MINNEAPOLIS — A Minnesota judge has denied a request to seal the medical records of a 13-year-old boy who gained national attention when he fled the state last month to avoid chemotherapy to treat his Hodgkin's lymphoma.
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Brown County District Judge John Rodenberg ruled this week that information about Daniel Hauser's condition and treatment have been public so far, so that information should remain public. He also noted that the boy's parents have spoken about the case in the media.
"It is impossible at this point to attempt to reverse course and keep all of those issues confidential," Rodenberg wrote in documents made available Thursday.
Rodenberg also ruled that because of interest in Daniel's case, the public would be best served by getting complete and accurate information.
Daniel was diagnosed with childhood Hodgkin's lymphoma in January and stopped chemotherapy after one round, opting for alternative treatments inspired by American Indian traditions. Doctors have said the type of cancer he has is highly curable with chemotherapy, so when he stopped, the issue ended up in court as a child protection case.
Rodenberg ultimately ordered that Daniel see an oncologist and follow the doctor's recommended treatment: chemotherapy.
The case gained national attention when Daniel and his mother fled Minnesota for about a week to avoid the chemotherapy. They were the subject of a search that extended into Mexico. The pair returned, saying they would abide by the court's order.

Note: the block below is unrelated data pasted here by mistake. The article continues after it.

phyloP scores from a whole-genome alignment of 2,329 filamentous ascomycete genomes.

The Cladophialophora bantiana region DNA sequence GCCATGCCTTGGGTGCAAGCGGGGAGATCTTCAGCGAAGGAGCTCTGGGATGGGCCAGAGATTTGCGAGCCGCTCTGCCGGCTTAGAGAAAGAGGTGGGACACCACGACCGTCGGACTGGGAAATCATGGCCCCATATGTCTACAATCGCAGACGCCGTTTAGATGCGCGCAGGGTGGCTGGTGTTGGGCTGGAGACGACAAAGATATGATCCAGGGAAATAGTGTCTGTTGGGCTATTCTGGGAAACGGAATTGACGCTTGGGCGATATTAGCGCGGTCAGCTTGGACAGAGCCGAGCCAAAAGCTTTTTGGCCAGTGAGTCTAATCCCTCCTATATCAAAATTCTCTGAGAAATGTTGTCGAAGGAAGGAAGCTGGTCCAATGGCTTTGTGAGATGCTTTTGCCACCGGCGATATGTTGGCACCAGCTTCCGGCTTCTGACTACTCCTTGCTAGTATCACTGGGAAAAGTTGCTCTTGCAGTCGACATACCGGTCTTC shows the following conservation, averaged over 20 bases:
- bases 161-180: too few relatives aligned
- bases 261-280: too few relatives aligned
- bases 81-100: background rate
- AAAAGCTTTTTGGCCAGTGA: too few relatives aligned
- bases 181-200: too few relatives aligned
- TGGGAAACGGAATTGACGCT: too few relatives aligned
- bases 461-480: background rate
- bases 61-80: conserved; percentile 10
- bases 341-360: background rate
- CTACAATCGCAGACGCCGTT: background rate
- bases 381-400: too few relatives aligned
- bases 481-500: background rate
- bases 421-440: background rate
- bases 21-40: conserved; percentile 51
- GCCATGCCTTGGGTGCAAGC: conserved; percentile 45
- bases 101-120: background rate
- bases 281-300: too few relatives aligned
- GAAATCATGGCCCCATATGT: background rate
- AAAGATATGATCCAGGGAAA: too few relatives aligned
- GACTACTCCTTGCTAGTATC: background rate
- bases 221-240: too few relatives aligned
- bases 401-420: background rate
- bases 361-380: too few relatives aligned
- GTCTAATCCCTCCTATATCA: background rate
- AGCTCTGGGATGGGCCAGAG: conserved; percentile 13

Daniel's medical records, which normally would be private, were disclosed in court filings and testimony. Last week, attorneys for the guardian ad litem asked that any new records be sealed.
Rodenberg noted in his ruling that an attorney for Daniel's parents, Colleen and Anthony Hauser of Sleepy Eye, opposed the request, saying the family wants "a robust public discussion" about cancer treatments.
Recent X-rays show Daniel's tumor has shrunk significantly after two chemotherapy treatments, but that the side effects have left him weak and miserable, a family spokesman said last week.
Barbara Gislason, an attorney for the family, told the Star Tribune that Daniel started acupuncture and acupressure treatments in Mankato on Wednesday to control some of the side effects. Gislason also said the family has set up a fund to help with legal and medical costs.
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